is art a numbers game? (part II)

I wrote about how art may or may not be a numbers game awhile back, punctuated by Perpetual Folly’s tally of Pushcart Prize winners per literary journal. It’s an amazing list, and I’ve referred to it more than once when researching the litmag scene.

And–I’m still wondering if art is a numbers game. These days, I’m thinking it is a numbers game if you think of writing with publishing as an endgame, for publishing is a business, and business is all about numbers and perception. But you also can’t get there if you keep focusing on the numbers, for writing is about words and that is where your focus must be. Or as Howard Junker said, “Art is not a race…”

Anyway. Here is Perpetual Folly’s tally of Pushcart Prize winners per literary journal for 2008! Go calculate. But not too much. Keep writing.

Below is the truncated list:

Magazine current score (2008)

1 Ploughshares 110
2 Zoetrope: All Story 68
3 Paris Review 66
4 Conjunctions 64
5 Southern Review 60
6 Ontario Review 48
6 Threepenny Review 48
8 Tin House 47
9 Georgia Review 45
10 Epoch 41
10 TriQuarterly 41
12 New England Review 39
13 Witness 37
14 Missouri Review 32
15 Five Points 30
16 McSweeney’s 28
17 Kenyon Review 27
18 Shenandoah 26
19 Gettysburg Review 23
20 StoryQuarterly 22
21 Agni 21
21 Antioch Review 21
21 Chelsea 21
23 Doubletake 19
23 Idaho Review 19
25 Boulevard 18
25 Oxford American 18
27 Noon 17
28 Mississippi Review 15
28 Third Coast 15
28 Virginia Quarterly Review 15
31 Iowa Review 14
33 Willow Spring 13
34 A Public Space 11
34 Glimmer Train 11
34 Harvard Review 11
34 Hudson Review 11
34 Manoa 11
34 New Letters 11
34 News from the Republic of Letters 11
34 Salmagundi 11



Filed under Reading, Writing

4 responses to “is art a numbers game? (part II)

  1. …and the chances of an aspiring author getting fair consideration in 99% of those magazines listed are about the same as finding a good man in Gomorrah.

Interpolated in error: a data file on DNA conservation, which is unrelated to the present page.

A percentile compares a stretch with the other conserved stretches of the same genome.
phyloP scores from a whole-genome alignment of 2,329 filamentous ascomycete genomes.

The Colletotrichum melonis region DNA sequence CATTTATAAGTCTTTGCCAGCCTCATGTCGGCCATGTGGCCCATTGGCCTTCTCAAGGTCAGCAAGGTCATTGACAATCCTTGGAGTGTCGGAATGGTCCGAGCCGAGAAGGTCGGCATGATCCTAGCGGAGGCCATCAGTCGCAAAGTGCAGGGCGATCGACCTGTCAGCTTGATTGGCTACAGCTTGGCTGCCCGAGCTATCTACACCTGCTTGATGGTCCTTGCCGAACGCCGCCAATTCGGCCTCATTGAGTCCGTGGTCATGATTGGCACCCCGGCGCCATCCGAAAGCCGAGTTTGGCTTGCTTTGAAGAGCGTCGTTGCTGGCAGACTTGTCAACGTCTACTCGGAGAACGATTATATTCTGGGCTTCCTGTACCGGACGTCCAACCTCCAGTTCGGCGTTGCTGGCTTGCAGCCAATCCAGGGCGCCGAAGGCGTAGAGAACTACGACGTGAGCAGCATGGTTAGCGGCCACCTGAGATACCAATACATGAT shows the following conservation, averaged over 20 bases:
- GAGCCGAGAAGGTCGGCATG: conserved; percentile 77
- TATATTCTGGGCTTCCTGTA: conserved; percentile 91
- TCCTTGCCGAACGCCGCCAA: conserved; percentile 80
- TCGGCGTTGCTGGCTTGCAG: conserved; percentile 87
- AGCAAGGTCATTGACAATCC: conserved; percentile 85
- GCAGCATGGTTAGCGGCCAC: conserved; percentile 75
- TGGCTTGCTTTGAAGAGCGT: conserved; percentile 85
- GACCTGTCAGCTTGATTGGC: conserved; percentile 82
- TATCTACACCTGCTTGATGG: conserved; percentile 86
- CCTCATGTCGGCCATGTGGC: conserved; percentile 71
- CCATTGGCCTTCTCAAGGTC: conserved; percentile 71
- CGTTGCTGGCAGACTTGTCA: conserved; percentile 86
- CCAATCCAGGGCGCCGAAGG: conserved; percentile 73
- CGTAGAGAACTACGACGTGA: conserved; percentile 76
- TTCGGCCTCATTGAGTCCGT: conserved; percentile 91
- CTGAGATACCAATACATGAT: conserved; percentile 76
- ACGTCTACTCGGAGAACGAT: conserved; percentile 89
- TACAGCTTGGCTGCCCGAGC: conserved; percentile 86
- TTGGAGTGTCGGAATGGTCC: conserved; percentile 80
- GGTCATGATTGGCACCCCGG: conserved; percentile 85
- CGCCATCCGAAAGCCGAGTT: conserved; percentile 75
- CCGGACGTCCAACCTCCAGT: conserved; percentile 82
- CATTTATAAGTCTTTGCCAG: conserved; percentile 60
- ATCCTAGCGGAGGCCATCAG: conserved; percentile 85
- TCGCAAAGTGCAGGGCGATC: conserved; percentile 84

Submitting stories to magazines is a bum’s game–you’d be better off buying a lottery ticket. Cold, over the transom sales are almost nonexistent nowadays. I’ve been writing over 20 years and the publishing biz has NEVER been more insular and incestuous (friends publishing friends) than it is right now…

  2. This list gives me some perspective. Why am I even sending stories in to Ploughshares? With numbers like that, it’s absurd.

  3. Jade, that is a really helpful list. Thanks for publishing it.

  4. So maybe I’m just living in a dream world, but these numbers and comments above make me feel better about going ahead with my homemade, DIY ‘zine. Our writing group has a particular focus and we’re all contributing work. It’s not Agni or Ploughshares but it will be a document of the work we’ve done together. Print-on-demand makes producing an actual magazine easy to do.

    I doubt any of us will be adding our ‘zine to our resumes this year but it will be a lovely artifact, treasured along with our school texts (hi Alexandra – I love my Crux ’06). Who is to say that such publications are less valuable than random journals put out by colleges with which we have no connection?

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